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Tuesday, 18 May 1965


Senator COHEN (Victoria) .- Three views have been expressed during this debate. The first is the view put forward by the Minister for Works (Senator Gorton) - it was supported with considerable enthusiasm by Senator Morris, although he qualified his support in the last few minutes of his speech - that the legislation which is before us should be approved and that the amendment moved by the Leader of the Opposition (Senator McKenna) should be opposed. The second view expressed was that of the Opposition, which does not oppose the legislation but supports the amendment moved by the Leader of the Opposition. That amendment is -

That the following words be added to the motion that the Bill be now read a second time - "but the Senate is of opinion that the Government should immediately introduce legislation to repeal the injunction and contempt provisions of the Act in relation to awards.".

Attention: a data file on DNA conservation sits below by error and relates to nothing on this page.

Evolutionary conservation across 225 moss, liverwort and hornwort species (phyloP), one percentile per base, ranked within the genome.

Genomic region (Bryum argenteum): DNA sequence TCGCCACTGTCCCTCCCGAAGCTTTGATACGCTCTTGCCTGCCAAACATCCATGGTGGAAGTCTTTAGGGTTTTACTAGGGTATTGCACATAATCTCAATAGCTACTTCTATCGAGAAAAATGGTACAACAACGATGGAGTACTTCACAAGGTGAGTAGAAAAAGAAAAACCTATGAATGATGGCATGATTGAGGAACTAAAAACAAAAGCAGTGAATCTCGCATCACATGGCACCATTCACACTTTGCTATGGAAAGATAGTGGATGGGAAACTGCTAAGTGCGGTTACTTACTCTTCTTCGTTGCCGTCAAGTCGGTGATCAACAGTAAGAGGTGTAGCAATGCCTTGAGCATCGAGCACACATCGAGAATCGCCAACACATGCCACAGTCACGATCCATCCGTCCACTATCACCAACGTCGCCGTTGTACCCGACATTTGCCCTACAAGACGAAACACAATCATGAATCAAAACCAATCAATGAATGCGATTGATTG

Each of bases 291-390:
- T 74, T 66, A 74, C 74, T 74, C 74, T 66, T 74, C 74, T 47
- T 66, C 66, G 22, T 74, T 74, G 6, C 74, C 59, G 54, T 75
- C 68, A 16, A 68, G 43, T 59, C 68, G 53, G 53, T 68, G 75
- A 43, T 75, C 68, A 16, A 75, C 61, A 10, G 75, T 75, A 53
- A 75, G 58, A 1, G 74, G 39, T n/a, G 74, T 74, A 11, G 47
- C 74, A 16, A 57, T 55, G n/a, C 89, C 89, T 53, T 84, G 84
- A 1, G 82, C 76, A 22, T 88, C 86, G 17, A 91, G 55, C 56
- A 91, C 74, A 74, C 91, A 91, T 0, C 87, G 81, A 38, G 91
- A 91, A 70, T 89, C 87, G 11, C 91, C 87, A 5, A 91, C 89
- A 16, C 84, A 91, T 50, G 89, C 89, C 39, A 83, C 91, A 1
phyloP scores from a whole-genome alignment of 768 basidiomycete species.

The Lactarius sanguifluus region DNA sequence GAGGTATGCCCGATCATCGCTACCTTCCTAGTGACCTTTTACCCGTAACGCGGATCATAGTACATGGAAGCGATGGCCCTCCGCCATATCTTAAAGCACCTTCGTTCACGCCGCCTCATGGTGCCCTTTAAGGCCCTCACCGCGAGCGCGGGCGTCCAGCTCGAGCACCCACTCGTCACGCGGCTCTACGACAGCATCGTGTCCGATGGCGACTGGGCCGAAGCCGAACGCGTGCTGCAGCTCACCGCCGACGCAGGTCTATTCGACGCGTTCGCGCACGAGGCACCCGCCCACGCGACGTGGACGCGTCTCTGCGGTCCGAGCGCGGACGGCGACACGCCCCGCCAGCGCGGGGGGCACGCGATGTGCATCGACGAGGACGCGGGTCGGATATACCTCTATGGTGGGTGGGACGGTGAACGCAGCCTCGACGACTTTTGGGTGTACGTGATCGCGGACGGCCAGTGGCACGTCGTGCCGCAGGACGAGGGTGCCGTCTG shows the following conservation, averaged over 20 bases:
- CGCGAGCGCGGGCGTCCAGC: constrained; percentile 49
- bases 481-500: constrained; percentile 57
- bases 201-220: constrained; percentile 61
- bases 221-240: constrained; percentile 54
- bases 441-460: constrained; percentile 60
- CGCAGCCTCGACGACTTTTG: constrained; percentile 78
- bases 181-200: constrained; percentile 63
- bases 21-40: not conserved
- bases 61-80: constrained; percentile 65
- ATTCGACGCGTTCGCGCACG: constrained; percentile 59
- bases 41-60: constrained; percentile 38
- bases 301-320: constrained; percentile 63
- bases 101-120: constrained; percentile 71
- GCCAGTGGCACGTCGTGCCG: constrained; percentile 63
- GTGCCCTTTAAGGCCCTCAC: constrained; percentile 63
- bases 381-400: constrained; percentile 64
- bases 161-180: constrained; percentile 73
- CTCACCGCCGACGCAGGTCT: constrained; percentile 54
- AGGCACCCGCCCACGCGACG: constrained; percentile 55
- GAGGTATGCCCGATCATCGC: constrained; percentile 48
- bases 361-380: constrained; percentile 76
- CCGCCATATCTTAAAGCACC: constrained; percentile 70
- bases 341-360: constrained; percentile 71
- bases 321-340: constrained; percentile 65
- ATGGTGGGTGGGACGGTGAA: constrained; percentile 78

That is the view that I desire to support. The third view was put forward by Senator Wright, who, as I understand him, is opposed both to the Bill and to the amendment moved by the Leader of the Opposition. In his speech Senator Wright said that he could only think that the author of the Bill was a will-o'-the-wisp. He described the legislation as being " inane " and as " showing less than respect for the intelligence of the Senate ". His contention was that it went too far because it made a concession to the view which the Opposition and the trade union movement of Australia have put forward over a long period of time. The amendment moved by the Leader of the Opposition was based upon our conviction that it is time to take out of the statute altogether sections 109 and 1 11, dealing with contempt. Senator Wright did not agree with that. Senator Morris, in the last few minutes of his speech, seemed to be fearful of dangers which might arise by reason of the granting of the so-called rest period.


Senator Morris - I sounded that note, but I supported the legislation.


Senator COHEN - I know. Senator Morris is an enthusiastic advocate of sanctions, because he said that he regarded sanctions as an important ingredient in the system of industrial arbitration. He sensed danger in the granting of this rest period, but he still supported sanctions.


Senator Morris - Specifically for the industry that 1 mentioned.